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Prince of Darkness

Theatrical poster
Directed by John Carpenter
Produced by Larry J. Franco
Written by Martin Quatermass
Starring Donald Pleasence
Jameson Parker
Victor Wong
Music by John Carpenter
Alan Howarth
Cinematography Gary B. Kibbe
Distributed by Universal (United States and Canada)
Carolco (all other territories)
Release date(s) October 23, 1987
Running time 102 minutes
Country United States
Language English
Budget $3,000,000 (approximate)

Prince of Darkness is a 1987 American horror film directed, written, and scored by John Carpenter. The film is the second installment in what Carpenter refers to as his "Apocalypse Trilogy", which began with The Thing and concludes with In the Mouth of Madness.

Contents

Plot

A priest (Donald Pleasence) invites Professor Howard Birack (Victor Wong) and a group of academics and students to investigate a mysterious cylinder in the basement of an abandoned Los Angeles church. The cylinder contains a constantly swirling, green liquid. Among these people is a teacher in metaphysics, Brian Marsh (Jameson Parker).

After researching the text found next to the cylinder, it is discovered that the liquid is actually the Anti-Christ, the son of an even more powerful force of evil, an Anti-God, who is trapped in another dimension. The liquid itself appears sentient, producing increasingly complex data that is revealed by computer decoding to include differential equations.

Over the period of two days, small jets of liquid escape the cylinder and possess the group one by one, to use them against the remaining survivors. Their attempts to escape the building are prevented by a mass of possessed street people surrounding it, who kill two of the group. The survivors also find themselves sharing a recurring dream, apparently a tachyon transmission sent as a warning from the future year of 1999, showing a shaky video sequence of a shadowy figure emerging from the front of the church. The transmission and the shadowy figure shown seem to change slightly with each occurrence of the dream. The narration of the transmission each time instructs the 'dreamer' that they are witnessing an actual broadcast from the future and they must alter the course of events to prevent this occurence.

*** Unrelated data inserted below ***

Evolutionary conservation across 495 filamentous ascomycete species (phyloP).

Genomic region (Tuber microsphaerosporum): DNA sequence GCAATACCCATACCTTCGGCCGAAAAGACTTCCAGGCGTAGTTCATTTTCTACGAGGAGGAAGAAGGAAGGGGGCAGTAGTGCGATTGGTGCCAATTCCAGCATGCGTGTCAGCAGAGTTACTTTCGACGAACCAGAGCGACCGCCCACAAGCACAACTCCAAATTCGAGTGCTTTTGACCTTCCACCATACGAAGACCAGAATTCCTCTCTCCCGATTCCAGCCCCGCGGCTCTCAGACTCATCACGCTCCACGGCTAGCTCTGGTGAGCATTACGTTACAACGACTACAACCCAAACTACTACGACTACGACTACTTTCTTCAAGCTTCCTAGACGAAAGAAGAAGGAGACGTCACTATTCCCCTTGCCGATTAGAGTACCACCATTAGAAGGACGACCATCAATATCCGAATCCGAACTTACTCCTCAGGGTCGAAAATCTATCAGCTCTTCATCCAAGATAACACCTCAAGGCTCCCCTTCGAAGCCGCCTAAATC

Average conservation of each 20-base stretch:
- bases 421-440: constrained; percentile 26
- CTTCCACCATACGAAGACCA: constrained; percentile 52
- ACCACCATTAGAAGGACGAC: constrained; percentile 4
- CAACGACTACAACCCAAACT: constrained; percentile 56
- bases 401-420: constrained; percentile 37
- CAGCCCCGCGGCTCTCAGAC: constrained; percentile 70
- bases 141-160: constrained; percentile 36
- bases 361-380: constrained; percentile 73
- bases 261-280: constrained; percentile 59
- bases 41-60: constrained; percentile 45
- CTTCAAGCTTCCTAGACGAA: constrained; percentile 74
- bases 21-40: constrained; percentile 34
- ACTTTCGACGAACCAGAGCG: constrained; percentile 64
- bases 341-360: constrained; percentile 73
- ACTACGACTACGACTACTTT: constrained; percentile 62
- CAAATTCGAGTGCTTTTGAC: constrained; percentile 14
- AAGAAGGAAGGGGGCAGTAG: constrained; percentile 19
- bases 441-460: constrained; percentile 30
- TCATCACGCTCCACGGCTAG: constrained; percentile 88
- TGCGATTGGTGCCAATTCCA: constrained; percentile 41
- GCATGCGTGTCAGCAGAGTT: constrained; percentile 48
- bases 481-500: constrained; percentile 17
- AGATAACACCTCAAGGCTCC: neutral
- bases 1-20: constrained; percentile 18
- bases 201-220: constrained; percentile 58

Eventually, the cylinder opens fully and the entire remaining liquid is absorbed into the body of one of the students who becomes the corporeal vessel for the Antichrist: A gruesomely disfigured being, with powers of telekinesis and regeneration, who attempts to bring the Anti-God through a dimensional portal using a mirror (initially failing because the mirror is too small). At the climax of the film, the Antichrist finds a larger wall mirror, and begins to draw the Father's hand through it as most of the group are immobilised in fights with the other possessed members.

Catherine Danforth (Lisa Blount), the lover of another of the academics, Marsh, is the only one free to act, and tackles the possessed student, both of them falling through the portal. The priest then shatters the mirror, trapping The Anti-Christ, the Father and Danforth in the other realm. Danforth is seen briefly on the other side of the mirror reaching out to the portal before it closes, leaving her in darkness. Immediately the possessed die, the street people wander away, and the survivors are rescued, relieved that the evil has been thwarted.

At the end of the film, Marsh has the recurring dream again, except that an apparently possessed Danforth is now the figure emerging from the building. He appears to awaken, and rolls over to find Danforth, gruesomely disfigured, lying in bed with him. He then awakens screaming, recovers, and approaches his bedroom mirror, hand outstretched. The film cuts to black just before his fingers touch the mirror.

Production